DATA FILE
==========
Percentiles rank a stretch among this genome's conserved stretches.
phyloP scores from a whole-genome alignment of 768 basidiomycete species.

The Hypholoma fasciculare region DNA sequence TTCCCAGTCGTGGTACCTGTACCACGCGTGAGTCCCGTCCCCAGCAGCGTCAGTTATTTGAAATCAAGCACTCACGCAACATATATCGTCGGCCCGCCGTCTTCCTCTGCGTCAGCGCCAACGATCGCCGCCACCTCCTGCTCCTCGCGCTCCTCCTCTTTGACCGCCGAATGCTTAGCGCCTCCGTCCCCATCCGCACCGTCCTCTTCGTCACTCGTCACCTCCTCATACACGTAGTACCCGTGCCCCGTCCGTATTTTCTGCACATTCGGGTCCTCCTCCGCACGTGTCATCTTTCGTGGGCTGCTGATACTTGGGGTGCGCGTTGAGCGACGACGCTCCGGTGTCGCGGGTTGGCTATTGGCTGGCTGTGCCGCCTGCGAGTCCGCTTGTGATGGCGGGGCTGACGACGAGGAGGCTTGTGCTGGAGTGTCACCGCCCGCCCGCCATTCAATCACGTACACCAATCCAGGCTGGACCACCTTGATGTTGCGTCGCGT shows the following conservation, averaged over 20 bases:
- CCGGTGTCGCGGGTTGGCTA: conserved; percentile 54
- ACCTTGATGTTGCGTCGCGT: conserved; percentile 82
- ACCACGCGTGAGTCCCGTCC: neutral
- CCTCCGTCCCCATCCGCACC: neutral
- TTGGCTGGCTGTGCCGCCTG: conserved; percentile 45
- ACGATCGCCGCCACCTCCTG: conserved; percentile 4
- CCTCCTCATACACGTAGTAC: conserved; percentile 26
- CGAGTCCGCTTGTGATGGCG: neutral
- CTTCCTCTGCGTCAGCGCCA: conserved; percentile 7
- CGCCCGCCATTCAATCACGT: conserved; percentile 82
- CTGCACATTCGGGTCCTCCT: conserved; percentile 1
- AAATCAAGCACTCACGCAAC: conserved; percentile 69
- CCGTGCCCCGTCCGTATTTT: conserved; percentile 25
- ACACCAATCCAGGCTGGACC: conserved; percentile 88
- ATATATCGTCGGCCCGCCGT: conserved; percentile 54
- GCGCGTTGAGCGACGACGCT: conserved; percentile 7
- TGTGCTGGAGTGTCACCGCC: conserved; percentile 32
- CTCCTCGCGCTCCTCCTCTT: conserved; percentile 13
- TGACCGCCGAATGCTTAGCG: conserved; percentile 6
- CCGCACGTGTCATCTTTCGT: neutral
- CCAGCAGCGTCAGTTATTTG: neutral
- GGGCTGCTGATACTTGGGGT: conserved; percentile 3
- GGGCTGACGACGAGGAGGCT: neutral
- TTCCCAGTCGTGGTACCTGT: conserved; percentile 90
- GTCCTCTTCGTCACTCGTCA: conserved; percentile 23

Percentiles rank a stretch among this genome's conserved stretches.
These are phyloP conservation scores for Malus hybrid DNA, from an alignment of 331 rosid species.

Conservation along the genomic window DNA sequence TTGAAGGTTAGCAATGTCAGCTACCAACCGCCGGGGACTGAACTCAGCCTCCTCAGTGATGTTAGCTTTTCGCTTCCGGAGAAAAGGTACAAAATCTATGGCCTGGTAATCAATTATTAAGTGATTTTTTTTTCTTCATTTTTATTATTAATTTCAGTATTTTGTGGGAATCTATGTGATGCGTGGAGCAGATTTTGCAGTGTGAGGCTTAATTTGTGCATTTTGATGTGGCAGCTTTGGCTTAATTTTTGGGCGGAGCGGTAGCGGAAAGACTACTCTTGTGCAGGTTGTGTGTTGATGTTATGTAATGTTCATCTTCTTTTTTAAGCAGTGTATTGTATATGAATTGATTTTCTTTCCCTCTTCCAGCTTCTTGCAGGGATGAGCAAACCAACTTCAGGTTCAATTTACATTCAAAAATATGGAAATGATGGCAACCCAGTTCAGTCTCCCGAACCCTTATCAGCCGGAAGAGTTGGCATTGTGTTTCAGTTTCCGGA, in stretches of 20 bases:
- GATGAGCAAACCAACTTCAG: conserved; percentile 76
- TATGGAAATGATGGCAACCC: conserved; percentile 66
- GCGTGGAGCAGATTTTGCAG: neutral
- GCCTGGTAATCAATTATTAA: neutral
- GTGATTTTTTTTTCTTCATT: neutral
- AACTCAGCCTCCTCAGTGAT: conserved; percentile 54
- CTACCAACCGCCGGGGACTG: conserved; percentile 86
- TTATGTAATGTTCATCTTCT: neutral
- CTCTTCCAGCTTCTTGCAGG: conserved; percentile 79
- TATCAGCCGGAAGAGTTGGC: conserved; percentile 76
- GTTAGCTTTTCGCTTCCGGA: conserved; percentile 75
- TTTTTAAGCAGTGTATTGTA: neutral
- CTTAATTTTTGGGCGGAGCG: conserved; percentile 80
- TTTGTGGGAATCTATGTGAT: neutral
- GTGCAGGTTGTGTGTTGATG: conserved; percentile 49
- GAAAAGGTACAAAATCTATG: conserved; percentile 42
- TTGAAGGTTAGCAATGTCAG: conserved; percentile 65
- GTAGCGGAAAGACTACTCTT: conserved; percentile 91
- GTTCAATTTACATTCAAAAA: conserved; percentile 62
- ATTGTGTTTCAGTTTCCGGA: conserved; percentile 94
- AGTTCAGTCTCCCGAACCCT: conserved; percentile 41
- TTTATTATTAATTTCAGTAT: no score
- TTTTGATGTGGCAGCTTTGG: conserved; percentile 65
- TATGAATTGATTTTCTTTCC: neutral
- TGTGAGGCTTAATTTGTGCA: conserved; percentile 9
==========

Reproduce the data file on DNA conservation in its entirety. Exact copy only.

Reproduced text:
Percentiles rank a stretch among this genome's conserved stretches.
phyloP scores from a whole-genome alignment of 768 basidiomycete species.

The Hypholoma fasciculare region DNA sequence TTCCCAGTCGTGGTACCTGTACCACGCGTGAGTCCCGTCCCCAGCAGCGTCAGTTATTTGAAATCAAGCACTCACGCAACATATATCGTCGGCCCGCCGTCTTCCTCTGCGTCAGCGCCAACGATCGCCGCCACCTCCTGCTCCTCGCGCTCCTCCTCTTTGACCGCCGAATGCTTAGCGCCTCCGTCCCCATCCGCACCGTCCTCTTCGTCACTCGTCACCTCCTCATACACGTAGTACCCGTGCCCCGTCCGTATTTTCTGCACATTCGGGTCCTCCTCCGCACGTGTCATCTTTCGTGGGCTGCTGATACTTGGGGTGCGCGTTGAGCGACGACGCTCCGGTGTCGCGGGTTGGCTATTGGCTGGCTGTGCCGCCTGCGAGTCCGCTTGTGATGGCGGGGCTGACGACGAGGAGGCTTGTGCTGGAGTGTCACCGCCCGCCCGCCATTCAATCACGTACACCAATCCAGGCTGGACCACCTTGATGTTGCGTCGCGT shows the following conservation, averaged over 20 bases:
- CCGGTGTCGCGGGTTGGCTA: conserved; percentile 54
- ACCTTGATGTTGCGTCGCGT: conserved; percentile 82
- ACCACGCGTGAGTCCCGTCC: neutral
- CCTCCGTCCCCATCCGCACC: neutral
- TTGGCTGGCTGTGCCGCCTG: conserved; percentile 45
- ACGATCGCCGCCACCTCCTG: conserved; percentile 4
- CCTCCTCATACACGTAGTAC: conserved; percentile 26
- CGAGTCCGCTTGTGATGGCG: neutral
- CTTCCTCTGCGTCAGCGCCA: conserved; percentile 7
- CGCCCGCCATTCAATCACGT: conserved; percentile 82
- CTGCACATTCGGGTCCTCCT: conserved; percentile 1
- AAATCAAGCACTCACGCAAC: conserved; percentile 69
- CCGTGCCCCGTCCGTATTTT: conserved; percentile 25
- ACACCAATCCAGGCTGGACC: conserved; percentile 88
- ATATATCGTCGGCCCGCCGT: conserved; percentile 54
- GCGCGTTGAGCGACGACGCT: conserved; percentile 7
- TGTGCTGGAGTGTCACCGCC: conserved; percentile 32
- CTCCTCGCGCTCCTCCTCTT: conserved; percentile 13
- TGACCGCCGAATGCTTAGCG: conserved; percentile 6
- CCGCACGTGTCATCTTTCGT: neutral
- CCAGCAGCGTCAGTTATTTG: neutral
- GGGCTGCTGATACTTGGGGT: conserved; percentile 3
- GGGCTGACGACGAGGAGGCT: neutral
- TTCCCAGTCGTGGTACCTGT: conserved; percentile 90
- GTCCTCTTCGTCACTCGTCA: conserved; percentile 23

Percentiles rank a stretch among this genome's conserved stretches.
These are phyloP conservation scores for Malus hybrid DNA, from an alignment of 331 rosid species.

Conservation along the genomic window DNA sequence TTGAAGGTTAGCAATGTCAGCTACCAACCGCCGGGGACTGAACTCAGCCTCCTCAGTGATGTTAGCTTTTCGCTTCCGGAGAAAAGGTACAAAATCTATGGCCTGGTAATCAATTATTAAGTGATTTTTTTTTCTTCATTTTTATTATTAATTTCAGTATTTTGTGGGAATCTATGTGATGCGTGGAGCAGATTTTGCAGTGTGAGGCTTAATTTGTGCATTTTGATGTGGCAGCTTTGGCTTAATTTTTGGGCGGAGCGGTAGCGGAAAGACTACTCTTGTGCAGGTTGTGTGTTGATGTTATGTAATGTTCATCTTCTTTTTTAAGCAGTGTATTGTATATGAATTGATTTTCTTTCCCTCTTCCAGCTTCTTGCAGGGATGAGCAAACCAACTTCAGGTTCAATTTACATTCAAAAATATGGAAATGATGGCAACCCAGTTCAGTCTCCCGAACCCTTATCAGCCGGAAGAGTTGGCATTGTGTTTCAGTTTCCGGA, in stretches of 20 bases:
- GATGAGCAAACCAACTTCAG: conserved; percentile 76
- TATGGAAATGATGGCAACCC: conserved; percentile 66
- GCGTGGAGCAGATTTTGCAG: neutral
- GCCTGGTAATCAATTATTAA: neutral
- GTGATTTTTTTTTCTTCATT: neutral
- AACTCAGCCTCCTCAGTGAT: conserved; percentile 54
- CTACCAACCGCCGGGGACTG: conserved; percentile 86
- TTATGTAATGTTCATCTTCT: neutral
- CTCTTCCAGCTTCTTGCAGG: conserved; percentile 79
- TATCAGCCGGAAGAGTTGGC: conserved; percentile 76
- GTTAGCTTTTCGCTTCCGGA: conserved; percentile 75
- TTTTTAAGCAGTGTATTGTA: neutral
- CTTAATTTTTGGGCGGAGCG: conserved; percentile 80
- TTTGTGGGAATCTATGTGAT: neutral
- GTGCAGGTTGTGTGTTGATG: conserved; percentile 49
- GAAAAGGTACAAAATCTATG: conserved; percentile 42
- TTGAAGGTTAGCAATGTCAG: conserved; percentile 65
- GTAGCGGAAAGACTACTCTT: conserved; percentile 91
- GTTCAATTTACATTCAAAAA: conserved; percentile 62
- ATTGTGTTTCAGTTTCCGGA: conserved; percentile 94
- AGTTCAGTCTCCCGAACCCT: conserved; percentile 41
- TTTATTATTAATTTCAGTAT: no score
- TTTTGATGTGGCAGCTTTGG: conserved; percentile 65
- TATGAATTGATTTTCTTTCC: neutral
- TGTGAGGCTTAATTTGTGCA: conserved; percentile 9